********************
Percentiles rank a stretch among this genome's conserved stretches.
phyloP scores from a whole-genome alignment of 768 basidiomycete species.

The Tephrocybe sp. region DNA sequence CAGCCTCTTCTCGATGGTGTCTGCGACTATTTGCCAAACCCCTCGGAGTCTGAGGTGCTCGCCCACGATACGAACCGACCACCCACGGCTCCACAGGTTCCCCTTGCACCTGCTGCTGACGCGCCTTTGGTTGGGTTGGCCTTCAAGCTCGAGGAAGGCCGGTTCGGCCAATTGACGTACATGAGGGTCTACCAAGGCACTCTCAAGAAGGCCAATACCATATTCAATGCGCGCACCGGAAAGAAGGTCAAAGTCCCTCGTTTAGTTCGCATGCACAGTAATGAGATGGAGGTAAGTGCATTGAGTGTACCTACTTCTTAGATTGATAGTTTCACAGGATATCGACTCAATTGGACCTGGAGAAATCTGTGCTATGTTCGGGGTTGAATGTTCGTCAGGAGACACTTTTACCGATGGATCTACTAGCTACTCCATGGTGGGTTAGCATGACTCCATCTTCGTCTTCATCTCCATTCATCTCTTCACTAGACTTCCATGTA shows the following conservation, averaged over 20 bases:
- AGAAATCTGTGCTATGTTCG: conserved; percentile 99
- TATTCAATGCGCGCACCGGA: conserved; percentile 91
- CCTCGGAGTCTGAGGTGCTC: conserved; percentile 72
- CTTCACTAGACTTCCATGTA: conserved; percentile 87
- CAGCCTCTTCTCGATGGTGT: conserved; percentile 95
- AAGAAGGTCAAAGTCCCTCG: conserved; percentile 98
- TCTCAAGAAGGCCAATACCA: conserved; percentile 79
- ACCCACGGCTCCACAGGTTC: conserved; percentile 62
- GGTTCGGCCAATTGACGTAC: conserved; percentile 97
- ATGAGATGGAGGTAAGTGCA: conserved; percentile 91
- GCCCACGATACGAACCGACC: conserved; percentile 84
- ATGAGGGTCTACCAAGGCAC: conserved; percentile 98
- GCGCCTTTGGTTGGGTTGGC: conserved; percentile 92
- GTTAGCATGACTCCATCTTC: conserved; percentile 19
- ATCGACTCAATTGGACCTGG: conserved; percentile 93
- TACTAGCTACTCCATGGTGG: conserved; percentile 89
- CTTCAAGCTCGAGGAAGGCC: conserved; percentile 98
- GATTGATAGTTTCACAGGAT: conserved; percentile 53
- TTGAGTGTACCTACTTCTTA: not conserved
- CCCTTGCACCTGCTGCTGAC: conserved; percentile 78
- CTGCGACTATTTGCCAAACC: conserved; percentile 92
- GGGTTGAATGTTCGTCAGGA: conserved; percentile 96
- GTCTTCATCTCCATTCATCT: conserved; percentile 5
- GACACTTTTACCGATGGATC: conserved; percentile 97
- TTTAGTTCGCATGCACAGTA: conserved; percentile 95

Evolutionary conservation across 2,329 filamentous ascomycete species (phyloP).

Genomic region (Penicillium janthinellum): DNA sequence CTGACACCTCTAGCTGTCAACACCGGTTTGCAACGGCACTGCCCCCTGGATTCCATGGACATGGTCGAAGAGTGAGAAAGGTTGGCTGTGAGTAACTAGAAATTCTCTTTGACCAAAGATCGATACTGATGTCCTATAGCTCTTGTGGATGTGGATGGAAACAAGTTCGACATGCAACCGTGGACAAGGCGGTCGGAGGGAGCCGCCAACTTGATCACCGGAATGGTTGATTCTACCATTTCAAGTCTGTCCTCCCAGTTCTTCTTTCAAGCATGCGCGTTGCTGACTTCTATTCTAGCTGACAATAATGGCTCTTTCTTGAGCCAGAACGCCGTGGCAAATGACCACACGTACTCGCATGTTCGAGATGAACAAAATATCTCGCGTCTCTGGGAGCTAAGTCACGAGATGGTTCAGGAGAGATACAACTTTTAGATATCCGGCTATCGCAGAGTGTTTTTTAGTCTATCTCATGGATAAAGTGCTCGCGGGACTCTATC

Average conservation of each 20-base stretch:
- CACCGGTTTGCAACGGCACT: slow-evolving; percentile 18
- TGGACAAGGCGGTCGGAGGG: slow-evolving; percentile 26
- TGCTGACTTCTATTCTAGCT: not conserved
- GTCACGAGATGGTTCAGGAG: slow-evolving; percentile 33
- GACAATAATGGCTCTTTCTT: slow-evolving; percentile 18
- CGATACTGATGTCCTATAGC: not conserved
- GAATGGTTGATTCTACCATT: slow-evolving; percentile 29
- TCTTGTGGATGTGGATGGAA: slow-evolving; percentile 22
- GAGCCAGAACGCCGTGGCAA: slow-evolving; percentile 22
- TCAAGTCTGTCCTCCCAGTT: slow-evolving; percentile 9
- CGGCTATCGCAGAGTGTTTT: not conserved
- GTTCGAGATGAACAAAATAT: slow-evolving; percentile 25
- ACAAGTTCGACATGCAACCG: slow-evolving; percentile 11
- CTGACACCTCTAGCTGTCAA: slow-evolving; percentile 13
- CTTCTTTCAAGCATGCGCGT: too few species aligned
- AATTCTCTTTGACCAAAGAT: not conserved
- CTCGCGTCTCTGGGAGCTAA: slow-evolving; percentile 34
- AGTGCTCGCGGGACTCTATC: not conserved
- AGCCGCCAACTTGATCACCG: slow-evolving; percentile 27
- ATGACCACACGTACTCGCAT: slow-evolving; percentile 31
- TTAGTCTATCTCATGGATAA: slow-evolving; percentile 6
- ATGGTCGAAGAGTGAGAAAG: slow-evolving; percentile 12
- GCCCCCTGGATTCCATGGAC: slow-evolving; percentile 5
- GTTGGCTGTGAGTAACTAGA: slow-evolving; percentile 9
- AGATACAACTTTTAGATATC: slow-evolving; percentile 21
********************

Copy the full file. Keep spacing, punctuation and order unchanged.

Percentiles rank a stretch among this genome's conserved stretches.
phyloP scores from a whole-genome alignment of 768 basidiomycete species.

The Tephrocybe sp. region DNA sequence CAGCCTCTTCTCGATGGTGTCTGCGACTATTTGCCAAACCCCTCGGAGTCTGAGGTGCTCGCCCACGATACGAACCGACCACCCACGGCTCCACAGGTTCCCCTTGCACCTGCTGCTGACGCGCCTTTGGTTGGGTTGGCCTTCAAGCTCGAGGAAGGCCGGTTCGGCCAATTGACGTACATGAGGGTCTACCAAGGCACTCTCAAGAAGGCCAATACCATATTCAATGCGCGCACCGGAAAGAAGGTCAAAGTCCCTCGTTTAGTTCGCATGCACAGTAATGAGATGGAGGTAAGTGCATTGAGTGTACCTACTTCTTAGATTGATAGTTTCACAGGATATCGACTCAATTGGACCTGGAGAAATCTGTGCTATGTTCGGGGTTGAATGTTCGTCAGGAGACACTTTTACCGATGGATCTACTAGCTACTCCATGGTGGGTTAGCATGACTCCATCTTCGTCTTCATCTCCATTCATCTCTTCACTAGACTTCCATGTA shows the following conservation, averaged over 20 bases:
- AGAAATCTGTGCTATGTTCG: conserved; percentile 99
- TATTCAATGCGCGCACCGGA: conserved; percentile 91
- CCTCGGAGTCTGAGGTGCTC: conserved; percentile 72
- CTTCACTAGACTTCCATGTA: conserved; percentile 87
- CAGCCTCTTCTCGATGGTGT: conserved; percentile 95
- AAGAAGGTCAAAGTCCCTCG: conserved; percentile 98
- TCTCAAGAAGGCCAATACCA: conserved; percentile 79
- ACCCACGGCTCCACAGGTTC: conserved; percentile 62
- GGTTCGGCCAATTGACGTAC: conserved; percentile 97
- ATGAGATGGAGGTAAGTGCA: conserved; percentile 91
- GCCCACGATACGAACCGACC: conserved; percentile 84
- ATGAGGGTCTACCAAGGCAC: conserved; percentile 98
- GCGCCTTTGGTTGGGTTGGC: conserved; percentile 92
- GTTAGCATGACTCCATCTTC: conserved; percentile 19
- ATCGACTCAATTGGACCTGG: conserved; percentile 93
- TACTAGCTACTCCATGGTGG: conserved; percentile 89
- CTTCAAGCTCGAGGAAGGCC: conserved; percentile 98
- GATTGATAGTTTCACAGGAT: conserved; percentile 53
- TTGAGTGTACCTACTTCTTA: not conserved
- CCCTTGCACCTGCTGCTGAC: conserved; percentile 78
- CTGCGACTATTTGCCAAACC: conserved; percentile 92
- GGGTTGAATGTTCGTCAGGA: conserved; percentile 96
- GTCTTCATCTCCATTCATCT: conserved; percentile 5
- GACACTTTTACCGATGGATC: conserved; percentile 97
- TTTAGTTCGCATGCACAGTA: conserved; percentile 95

Evolutionary conservation across 2,329 filamentous ascomycete species (phyloP).

Genomic region (Penicillium janthinellum): DNA sequence CTGACACCTCTAGCTGTCAACACCGGTTTGCAACGGCACTGCCCCCTGGATTCCATGGACATGGTCGAAGAGTGAGAAAGGTTGGCTGTGAGTAACTAGAAATTCTCTTTGACCAAAGATCGATACTGATGTCCTATAGCTCTTGTGGATGTGGATGGAAACAAGTTCGACATGCAACCGTGGACAAGGCGGTCGGAGGGAGCCGCCAACTTGATCACCGGAATGGTTGATTCTACCATTTCAAGTCTGTCCTCCCAGTTCTTCTTTCAAGCATGCGCGTTGCTGACTTCTATTCTAGCTGACAATAATGGCTCTTTCTTGAGCCAGAACGCCGTGGCAAATGACCACACGTACTCGCATGTTCGAGATGAACAAAATATCTCGCGTCTCTGGGAGCTAAGTCACGAGATGGTTCAGGAGAGATACAACTTTTAGATATCCGGCTATCGCAGAGTGTTTTTTAGTCTATCTCATGGATAAAGTGCTCGCGGGACTCTATC

Average conservation of each 20-base stretch:
- CACCGGTTTGCAACGGCACT: slow-evolving; percentile 18
- TGGACAAGGCGGTCGGAGGG: slow-evolving; percentile 26
- TGCTGACTTCTATTCTAGCT: not conserved
- GTCACGAGATGGTTCAGGAG: slow-evolving; percentile 33
- GACAATAATGGCTCTTTCTT: slow-evolving; percentile 18
- CGATACTGATGTCCTATAGC: not conserved
- GAATGGTTGATTCTACCATT: slow-evolving; percentile 29
- TCTTGTGGATGTGGATGGAA: slow-evolving; percentile 22
- GAGCCAGAACGCCGTGGCAA: slow-evolving; percentile 22
- TCAAGTCTGTCCTCCCAGTT: slow-evolving; percentile 9
- CGGCTATCGCAGAGTGTTTT: not conserved
- GTTCGAGATGAACAAAATAT: slow-evolving; percentile 25
- ACAAGTTCGACATGCAACCG: slow-evolving; percentile 11
- CTGACACCTCTAGCTGTCAA: slow-evolving; percentile 13
- CTTCTTTCAAGCATGCGCGT: too few species aligned
- AATTCTCTTTGACCAAAGAT: not conserved
- CTCGCGTCTCTGGGAGCTAA: slow-evolving; percentile 34
- AGTGCTCGCGGGACTCTATC: not conserved
- AGCCGCCAACTTGATCACCG: slow-evolving; percentile 27
- ATGACCACACGTACTCGCAT: slow-evolving; percentile 31
- TTAGTCTATCTCATGGATAA: slow-evolving; percentile 6
- ATGGTCGAAGAGTGAGAAAG: slow-evolving; percentile 12
- GCCCCCTGGATTCCATGGAC: slow-evolving; percentile 5
- GTTGGCTGTGAGTAACTAGA: slow-evolving; percentile 9
- AGATACAACTTTTAGATATC: slow-evolving; percentile 21